You know how critical it is to have sales and marketing alignment at your company, you’re aware that to achieve that alignment you must have a formal and clear service-level agreement (SLA) in place, and you’ve read the best practices for setting up an effective SLA that actually works. Now, it’s time to take the next step, perhaps the most important in drafting your SLA:
Identifying the sales metrics that matter the most to your SLA.
These metrics will help, not only in providing clear goals to shoot for, but also in helping both the sales and marketing teams measure and benchmark their progress toward these goals. Here are the most important sales metrics to keep in mind when drafting your SLA.
(For even more detailed information about sales metrics, check out our FREE eBook: The Right Metrics for Your Inside Sales Team.)
How much will marketing contribute to the sales pipeline?
This should be the crux of your SLA – how much is marketing contributing to the sales pipeline and, effectively, to your overall bookings. Having this sales metric in place in your SLA ensures that both sides, especially marketing, are pulling their weight.
There is no clear-cut industry standard for how many opportunities marketing should contribute to the sales pipeline – this is something that you will have to determine internally, taking into account the market you’re selling to and your sales process. Marketo has published research noting that 38% the overall pipeline opportunities is a good number for marketing to shoot for, while SiriusDecisions sets a wider range of contributions between 10 and 40% of the sales pipeline.
Using this report, both VPs can huddle to gain insight into how effective marketing’s efforts are at generating pipeline. The Marketing VP can drill down even deeper and connect the dots between specific campaigns that generated more leads and opportunities, while having a crystal-clear report to demonstrate her team’s contributions to the CEO and the board.
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How well and how quickly is sales doing with follow-ups?
If the main goal of the SLA is to determine the number of sales-ready leads that marketing agrees to be held accountable for, then the secondary goal should be to clarify the handoff process of leads between sales and marketing. At companies without sales and marketing alignment, there is usually confusion in the lead-handoff process. This produces inefficiencies that might result in valuable leads slipping through the cracks, before they have been contacted and converted.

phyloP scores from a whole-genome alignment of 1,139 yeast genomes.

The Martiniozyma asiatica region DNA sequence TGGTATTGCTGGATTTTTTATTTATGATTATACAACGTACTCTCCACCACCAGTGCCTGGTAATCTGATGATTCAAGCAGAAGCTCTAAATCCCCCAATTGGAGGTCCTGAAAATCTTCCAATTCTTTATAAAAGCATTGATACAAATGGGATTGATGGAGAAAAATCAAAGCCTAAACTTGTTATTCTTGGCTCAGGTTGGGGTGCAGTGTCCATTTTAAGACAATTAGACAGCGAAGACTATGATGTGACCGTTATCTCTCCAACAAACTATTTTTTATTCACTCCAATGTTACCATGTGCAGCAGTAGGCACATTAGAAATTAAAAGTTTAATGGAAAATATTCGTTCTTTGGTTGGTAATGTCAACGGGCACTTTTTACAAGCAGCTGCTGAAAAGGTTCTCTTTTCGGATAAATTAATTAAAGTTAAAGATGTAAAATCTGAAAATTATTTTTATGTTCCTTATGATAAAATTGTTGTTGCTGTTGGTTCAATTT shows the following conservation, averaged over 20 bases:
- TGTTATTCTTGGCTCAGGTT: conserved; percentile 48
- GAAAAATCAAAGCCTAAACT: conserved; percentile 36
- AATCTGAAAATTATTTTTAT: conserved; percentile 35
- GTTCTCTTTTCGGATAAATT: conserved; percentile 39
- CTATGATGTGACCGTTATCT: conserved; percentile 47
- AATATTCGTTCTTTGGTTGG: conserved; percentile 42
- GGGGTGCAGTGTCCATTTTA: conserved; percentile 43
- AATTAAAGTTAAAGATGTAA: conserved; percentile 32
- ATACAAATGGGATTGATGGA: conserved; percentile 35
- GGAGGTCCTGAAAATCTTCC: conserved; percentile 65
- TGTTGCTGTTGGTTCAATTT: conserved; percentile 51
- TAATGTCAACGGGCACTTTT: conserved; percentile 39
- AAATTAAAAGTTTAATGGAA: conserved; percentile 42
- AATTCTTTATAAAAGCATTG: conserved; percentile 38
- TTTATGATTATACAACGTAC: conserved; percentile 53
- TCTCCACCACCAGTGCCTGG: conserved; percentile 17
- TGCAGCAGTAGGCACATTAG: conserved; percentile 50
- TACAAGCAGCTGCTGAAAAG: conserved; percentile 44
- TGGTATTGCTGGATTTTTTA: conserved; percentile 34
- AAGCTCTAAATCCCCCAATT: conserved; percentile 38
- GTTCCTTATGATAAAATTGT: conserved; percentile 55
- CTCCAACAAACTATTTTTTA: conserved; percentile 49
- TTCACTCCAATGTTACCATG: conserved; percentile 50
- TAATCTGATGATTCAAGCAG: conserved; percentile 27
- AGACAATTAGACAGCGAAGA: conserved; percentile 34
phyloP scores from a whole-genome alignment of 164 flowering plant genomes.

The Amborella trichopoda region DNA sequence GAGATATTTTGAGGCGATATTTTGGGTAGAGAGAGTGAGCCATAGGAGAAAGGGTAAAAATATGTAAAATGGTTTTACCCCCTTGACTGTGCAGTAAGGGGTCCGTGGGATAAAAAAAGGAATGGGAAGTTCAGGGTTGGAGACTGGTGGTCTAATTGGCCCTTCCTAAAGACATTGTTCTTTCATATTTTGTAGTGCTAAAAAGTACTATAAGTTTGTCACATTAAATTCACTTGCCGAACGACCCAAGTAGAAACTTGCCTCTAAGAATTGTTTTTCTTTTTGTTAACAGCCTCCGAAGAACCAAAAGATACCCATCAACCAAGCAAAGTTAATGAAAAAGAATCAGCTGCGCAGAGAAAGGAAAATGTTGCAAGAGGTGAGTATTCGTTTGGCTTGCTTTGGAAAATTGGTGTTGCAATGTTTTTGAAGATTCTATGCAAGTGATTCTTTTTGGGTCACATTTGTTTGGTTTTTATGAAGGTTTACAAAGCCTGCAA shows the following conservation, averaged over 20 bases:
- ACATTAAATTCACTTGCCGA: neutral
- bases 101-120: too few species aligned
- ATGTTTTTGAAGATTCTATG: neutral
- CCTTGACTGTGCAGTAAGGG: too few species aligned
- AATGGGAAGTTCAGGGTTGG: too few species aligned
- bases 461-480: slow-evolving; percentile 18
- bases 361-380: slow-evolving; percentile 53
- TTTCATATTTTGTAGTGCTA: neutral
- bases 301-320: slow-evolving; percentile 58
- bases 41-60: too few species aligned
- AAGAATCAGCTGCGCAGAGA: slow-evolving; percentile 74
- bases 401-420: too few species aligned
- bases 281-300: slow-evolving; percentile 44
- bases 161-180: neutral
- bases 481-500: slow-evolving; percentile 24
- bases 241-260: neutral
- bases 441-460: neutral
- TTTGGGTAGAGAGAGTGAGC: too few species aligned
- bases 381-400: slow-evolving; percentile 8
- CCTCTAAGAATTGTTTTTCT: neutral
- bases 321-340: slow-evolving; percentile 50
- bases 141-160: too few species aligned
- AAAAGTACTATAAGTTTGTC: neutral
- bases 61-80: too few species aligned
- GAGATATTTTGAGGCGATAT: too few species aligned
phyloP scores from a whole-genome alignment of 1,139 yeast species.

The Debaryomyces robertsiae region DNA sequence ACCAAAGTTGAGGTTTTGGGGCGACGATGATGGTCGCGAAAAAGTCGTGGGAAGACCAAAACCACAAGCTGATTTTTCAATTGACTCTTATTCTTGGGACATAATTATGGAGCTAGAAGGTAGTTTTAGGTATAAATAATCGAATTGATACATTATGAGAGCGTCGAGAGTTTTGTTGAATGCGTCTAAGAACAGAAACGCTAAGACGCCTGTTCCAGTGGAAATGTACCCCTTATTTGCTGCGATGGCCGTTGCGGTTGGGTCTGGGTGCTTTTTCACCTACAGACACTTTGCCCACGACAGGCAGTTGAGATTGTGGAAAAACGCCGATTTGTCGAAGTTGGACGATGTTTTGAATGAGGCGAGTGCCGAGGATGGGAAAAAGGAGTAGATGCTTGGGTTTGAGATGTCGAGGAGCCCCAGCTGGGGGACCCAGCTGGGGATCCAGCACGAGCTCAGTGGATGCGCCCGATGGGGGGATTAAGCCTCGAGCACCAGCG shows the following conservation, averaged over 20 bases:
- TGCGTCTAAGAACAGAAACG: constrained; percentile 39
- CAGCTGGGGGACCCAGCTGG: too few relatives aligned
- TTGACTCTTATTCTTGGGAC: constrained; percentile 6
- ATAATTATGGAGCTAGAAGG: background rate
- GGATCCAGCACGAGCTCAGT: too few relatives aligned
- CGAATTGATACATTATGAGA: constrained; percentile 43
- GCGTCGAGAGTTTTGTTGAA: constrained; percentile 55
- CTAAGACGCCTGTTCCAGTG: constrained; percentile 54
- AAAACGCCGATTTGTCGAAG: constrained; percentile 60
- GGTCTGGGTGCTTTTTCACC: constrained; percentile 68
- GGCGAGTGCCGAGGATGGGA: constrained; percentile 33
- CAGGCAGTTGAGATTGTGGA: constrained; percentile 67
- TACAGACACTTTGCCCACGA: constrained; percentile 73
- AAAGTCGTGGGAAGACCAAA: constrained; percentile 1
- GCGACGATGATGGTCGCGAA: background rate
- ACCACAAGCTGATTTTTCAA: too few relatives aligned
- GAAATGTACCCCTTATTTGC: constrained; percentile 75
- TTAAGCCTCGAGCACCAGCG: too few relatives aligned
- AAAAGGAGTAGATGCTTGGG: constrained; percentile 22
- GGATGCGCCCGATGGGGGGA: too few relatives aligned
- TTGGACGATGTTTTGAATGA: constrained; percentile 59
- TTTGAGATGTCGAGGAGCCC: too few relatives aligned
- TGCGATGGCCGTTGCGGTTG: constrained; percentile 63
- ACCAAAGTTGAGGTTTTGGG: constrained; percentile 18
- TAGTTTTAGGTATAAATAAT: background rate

To prevent this, check out our Lead Aging report. This report helps Sales and Marketing VPs determine:
Which of our leads have not received any activity in the last X days and need immediate follow-up?
How well our sales team is generally doing with follow-up?
This second question is the more interesting of the two. Everytime marketing generates a lead, sales is expected to qualify them and then follow-up promptly. Ken Krogue of InsideSales.com has identified through his research that most organizations follow up on leads too slowly, while emphasizing how immediate follow-up can produce higher conversions.
In the example above, more than 2,000 of the leads generated by marketing have received ZERO activity or engagement. Can you imagine how perturbed the Marketing VP would be upon seeing that his team’s hard work is essentially being wasted?
On the flip side, what if those 2,000 leads deemed to be marketing-qualified are actually of a low quality and have not been accepted by sales? This then raises questions about the quality of leads that marketing is producing, and might prompt a greater discussion on what constitutes a marketing-qualified lead.
When drafting your SLA, be sure to consider these two key sales metrics, especially when setting your goals. Implementing these metrics should also open up a wealth of questions on whether or not you truly have an effective SLA and real sales and marketing alignment.[contentblock id=18 img=html.png]